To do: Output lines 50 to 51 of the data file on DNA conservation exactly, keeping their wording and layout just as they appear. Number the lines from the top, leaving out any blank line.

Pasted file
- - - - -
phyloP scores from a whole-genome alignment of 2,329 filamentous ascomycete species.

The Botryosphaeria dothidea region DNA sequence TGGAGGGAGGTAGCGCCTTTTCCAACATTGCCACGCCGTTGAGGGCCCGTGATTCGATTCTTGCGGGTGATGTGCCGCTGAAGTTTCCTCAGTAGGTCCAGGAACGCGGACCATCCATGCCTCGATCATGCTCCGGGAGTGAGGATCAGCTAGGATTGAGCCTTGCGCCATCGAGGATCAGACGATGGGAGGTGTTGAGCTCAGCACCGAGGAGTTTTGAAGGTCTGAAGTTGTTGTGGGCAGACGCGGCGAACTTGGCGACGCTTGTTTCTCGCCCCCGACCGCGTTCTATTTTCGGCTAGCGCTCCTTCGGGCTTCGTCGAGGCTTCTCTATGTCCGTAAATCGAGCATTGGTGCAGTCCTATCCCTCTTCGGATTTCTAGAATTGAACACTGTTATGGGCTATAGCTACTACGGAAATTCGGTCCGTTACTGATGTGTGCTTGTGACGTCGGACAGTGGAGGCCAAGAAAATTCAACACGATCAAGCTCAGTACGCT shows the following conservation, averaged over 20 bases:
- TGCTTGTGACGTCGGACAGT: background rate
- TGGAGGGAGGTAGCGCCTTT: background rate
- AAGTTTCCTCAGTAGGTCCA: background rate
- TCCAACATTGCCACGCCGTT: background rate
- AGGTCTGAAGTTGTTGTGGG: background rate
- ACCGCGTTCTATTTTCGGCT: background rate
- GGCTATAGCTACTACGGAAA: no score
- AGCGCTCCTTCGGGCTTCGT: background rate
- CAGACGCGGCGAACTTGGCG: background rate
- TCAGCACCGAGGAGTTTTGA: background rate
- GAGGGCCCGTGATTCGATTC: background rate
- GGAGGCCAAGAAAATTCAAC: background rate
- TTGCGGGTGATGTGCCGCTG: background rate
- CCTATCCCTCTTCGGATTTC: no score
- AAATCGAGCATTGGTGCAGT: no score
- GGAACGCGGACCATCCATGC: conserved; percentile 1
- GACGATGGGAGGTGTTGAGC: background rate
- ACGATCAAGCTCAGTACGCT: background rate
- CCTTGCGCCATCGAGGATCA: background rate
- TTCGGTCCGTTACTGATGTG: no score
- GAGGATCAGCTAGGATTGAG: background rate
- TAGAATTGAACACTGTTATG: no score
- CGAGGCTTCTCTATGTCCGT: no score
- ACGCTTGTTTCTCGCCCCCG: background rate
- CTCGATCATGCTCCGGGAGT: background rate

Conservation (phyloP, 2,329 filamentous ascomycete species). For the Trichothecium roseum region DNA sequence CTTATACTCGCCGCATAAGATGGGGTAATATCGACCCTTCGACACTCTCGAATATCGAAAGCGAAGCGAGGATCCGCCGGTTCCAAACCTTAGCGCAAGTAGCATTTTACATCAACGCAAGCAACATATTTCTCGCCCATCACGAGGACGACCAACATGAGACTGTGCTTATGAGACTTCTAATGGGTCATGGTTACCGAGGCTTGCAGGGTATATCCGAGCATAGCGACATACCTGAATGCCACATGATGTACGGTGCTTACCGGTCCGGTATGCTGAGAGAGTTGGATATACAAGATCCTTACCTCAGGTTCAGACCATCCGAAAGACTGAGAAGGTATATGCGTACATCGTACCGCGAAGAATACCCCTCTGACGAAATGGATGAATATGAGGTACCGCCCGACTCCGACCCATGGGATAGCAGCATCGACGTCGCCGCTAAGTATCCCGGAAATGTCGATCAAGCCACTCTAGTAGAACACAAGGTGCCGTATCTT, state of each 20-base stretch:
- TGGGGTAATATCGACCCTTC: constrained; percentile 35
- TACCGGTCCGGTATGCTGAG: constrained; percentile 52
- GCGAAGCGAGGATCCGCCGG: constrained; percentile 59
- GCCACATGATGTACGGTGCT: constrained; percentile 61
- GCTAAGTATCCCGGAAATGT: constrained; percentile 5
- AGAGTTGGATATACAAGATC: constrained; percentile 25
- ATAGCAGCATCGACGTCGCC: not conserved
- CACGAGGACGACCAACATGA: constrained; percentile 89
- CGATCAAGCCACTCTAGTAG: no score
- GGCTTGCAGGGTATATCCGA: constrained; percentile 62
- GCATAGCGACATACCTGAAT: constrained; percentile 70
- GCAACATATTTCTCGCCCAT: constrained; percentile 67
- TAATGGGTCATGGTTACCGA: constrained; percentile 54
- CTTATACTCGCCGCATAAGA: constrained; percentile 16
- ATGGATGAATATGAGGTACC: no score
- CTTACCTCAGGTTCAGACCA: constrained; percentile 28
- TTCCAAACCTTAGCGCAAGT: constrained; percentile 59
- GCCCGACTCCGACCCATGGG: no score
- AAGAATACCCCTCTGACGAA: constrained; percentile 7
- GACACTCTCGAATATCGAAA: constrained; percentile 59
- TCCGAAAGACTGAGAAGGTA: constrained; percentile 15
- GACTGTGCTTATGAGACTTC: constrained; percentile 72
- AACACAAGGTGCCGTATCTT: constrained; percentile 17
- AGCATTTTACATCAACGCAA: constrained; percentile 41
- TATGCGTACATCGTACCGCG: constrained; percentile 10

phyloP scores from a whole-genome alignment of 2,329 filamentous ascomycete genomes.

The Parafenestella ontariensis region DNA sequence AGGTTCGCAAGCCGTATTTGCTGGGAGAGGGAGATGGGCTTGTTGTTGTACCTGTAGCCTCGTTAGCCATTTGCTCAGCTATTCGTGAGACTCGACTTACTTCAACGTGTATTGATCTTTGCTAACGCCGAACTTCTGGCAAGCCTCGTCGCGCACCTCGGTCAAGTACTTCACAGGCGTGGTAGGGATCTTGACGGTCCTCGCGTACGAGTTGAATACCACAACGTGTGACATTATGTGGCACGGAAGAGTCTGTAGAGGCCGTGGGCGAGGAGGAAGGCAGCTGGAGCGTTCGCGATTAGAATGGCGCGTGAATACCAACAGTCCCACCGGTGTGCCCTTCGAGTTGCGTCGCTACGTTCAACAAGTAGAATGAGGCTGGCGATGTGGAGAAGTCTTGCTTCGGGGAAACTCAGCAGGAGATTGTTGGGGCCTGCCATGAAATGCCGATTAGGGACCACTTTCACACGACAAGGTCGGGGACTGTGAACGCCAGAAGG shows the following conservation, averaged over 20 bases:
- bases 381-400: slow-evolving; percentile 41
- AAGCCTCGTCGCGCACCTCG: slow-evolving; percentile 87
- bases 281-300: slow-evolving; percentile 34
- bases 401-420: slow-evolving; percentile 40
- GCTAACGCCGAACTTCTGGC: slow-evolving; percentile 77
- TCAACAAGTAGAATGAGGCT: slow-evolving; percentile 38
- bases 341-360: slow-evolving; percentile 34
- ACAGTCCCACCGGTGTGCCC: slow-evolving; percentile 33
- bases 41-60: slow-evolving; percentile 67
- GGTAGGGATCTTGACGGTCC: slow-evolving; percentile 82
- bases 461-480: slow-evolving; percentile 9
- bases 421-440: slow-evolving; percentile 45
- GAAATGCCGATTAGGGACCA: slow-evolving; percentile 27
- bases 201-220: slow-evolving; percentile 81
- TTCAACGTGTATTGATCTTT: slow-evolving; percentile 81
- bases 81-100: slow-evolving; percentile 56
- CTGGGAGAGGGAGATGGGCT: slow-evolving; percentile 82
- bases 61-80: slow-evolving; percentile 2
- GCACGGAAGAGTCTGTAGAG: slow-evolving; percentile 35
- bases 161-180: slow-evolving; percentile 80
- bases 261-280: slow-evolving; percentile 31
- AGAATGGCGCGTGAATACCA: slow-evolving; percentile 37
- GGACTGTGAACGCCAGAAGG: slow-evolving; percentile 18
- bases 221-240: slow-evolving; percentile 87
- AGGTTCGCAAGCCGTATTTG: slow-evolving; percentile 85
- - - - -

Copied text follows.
- GACTGTGCTTATGAGACTTC: constrained; percentile 72
- AACACAAGGTGCCGTATCTT: constrained; percentile 17